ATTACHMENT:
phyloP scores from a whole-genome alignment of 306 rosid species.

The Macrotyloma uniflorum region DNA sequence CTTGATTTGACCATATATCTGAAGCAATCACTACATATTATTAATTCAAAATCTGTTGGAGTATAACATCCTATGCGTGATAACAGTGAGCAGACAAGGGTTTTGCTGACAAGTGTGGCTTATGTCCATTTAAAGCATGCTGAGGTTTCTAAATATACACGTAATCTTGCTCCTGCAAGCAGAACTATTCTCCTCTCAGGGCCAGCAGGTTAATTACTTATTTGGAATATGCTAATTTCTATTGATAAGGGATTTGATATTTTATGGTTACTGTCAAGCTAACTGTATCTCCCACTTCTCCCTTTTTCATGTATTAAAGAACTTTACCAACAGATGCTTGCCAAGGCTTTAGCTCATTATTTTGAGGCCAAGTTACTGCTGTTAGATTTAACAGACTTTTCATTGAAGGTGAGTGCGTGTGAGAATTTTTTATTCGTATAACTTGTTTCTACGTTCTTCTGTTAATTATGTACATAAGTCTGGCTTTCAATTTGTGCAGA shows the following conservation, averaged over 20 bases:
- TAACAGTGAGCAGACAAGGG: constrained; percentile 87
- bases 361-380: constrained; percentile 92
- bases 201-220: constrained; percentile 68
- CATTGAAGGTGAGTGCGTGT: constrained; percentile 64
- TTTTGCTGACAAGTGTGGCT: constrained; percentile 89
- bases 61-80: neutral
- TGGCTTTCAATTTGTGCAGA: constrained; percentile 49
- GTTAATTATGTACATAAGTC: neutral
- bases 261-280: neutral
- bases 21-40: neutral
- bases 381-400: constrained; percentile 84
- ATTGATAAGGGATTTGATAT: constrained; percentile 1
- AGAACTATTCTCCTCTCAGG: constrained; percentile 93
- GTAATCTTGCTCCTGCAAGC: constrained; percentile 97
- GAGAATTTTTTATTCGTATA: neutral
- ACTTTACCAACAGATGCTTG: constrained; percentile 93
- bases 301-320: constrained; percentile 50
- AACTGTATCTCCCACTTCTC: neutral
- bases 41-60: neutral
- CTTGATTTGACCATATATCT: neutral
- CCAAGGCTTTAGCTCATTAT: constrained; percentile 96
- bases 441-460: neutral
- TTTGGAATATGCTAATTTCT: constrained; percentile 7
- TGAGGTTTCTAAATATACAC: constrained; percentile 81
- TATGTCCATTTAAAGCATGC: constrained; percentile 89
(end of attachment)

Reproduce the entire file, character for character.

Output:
phyloP scores from a whole-genome alignment of 306 rosid species.

The Macrotyloma uniflorum region DNA sequence CTTGATTTGACCATATATCTGAAGCAATCACTACATATTATTAATTCAAAATCTGTTGGAGTATAACATCCTATGCGTGATAACAGTGAGCAGACAAGGGTTTTGCTGACAAGTGTGGCTTATGTCCATTTAAAGCATGCTGAGGTTTCTAAATATACACGTAATCTTGCTCCTGCAAGCAGAACTATTCTCCTCTCAGGGCCAGCAGGTTAATTACTTATTTGGAATATGCTAATTTCTATTGATAAGGGATTTGATATTTTATGGTTACTGTCAAGCTAACTGTATCTCCCACTTCTCCCTTTTTCATGTATTAAAGAACTTTACCAACAGATGCTTGCCAAGGCTTTAGCTCATTATTTTGAGGCCAAGTTACTGCTGTTAGATTTAACAGACTTTTCATTGAAGGTGAGTGCGTGTGAGAATTTTTTATTCGTATAACTTGTTTCTACGTTCTTCTGTTAATTATGTACATAAGTCTGGCTTTCAATTTGTGCAGA shows the following conservation, averaged over 20 bases:
- TAACAGTGAGCAGACAAGGG: constrained; percentile 87
- bases 361-380: constrained; percentile 92
- bases 201-220: constrained; percentile 68
- CATTGAAGGTGAGTGCGTGT: constrained; percentile 64
- TTTTGCTGACAAGTGTGGCT: constrained; percentile 89
- bases 61-80: neutral
- TGGCTTTCAATTTGTGCAGA: constrained; percentile 49
- GTTAATTATGTACATAAGTC: neutral
- bases 261-280: neutral
- bases 21-40: neutral
- bases 381-400: constrained; percentile 84
- ATTGATAAGGGATTTGATAT: constrained; percentile 1
- AGAACTATTCTCCTCTCAGG: constrained; percentile 93
- GTAATCTTGCTCCTGCAAGC: constrained; percentile 97
- GAGAATTTTTTATTCGTATA: neutral
- ACTTTACCAACAGATGCTTG: constrained; percentile 93
- bases 301-320: constrained; percentile 50
- AACTGTATCTCCCACTTCTC: neutral
- bases 41-60: neutral
- CTTGATTTGACCATATATCT: neutral
- CCAAGGCTTTAGCTCATTAT: constrained; percentile 96
- bases 441-460: neutral
- TTTGGAATATGCTAATTTCT: constrained; percentile 7
- TGAGGTTTCTAAATATACAC: constrained; percentile 81
- TATGTCCATTTAAAGCATGC: constrained; percentile 89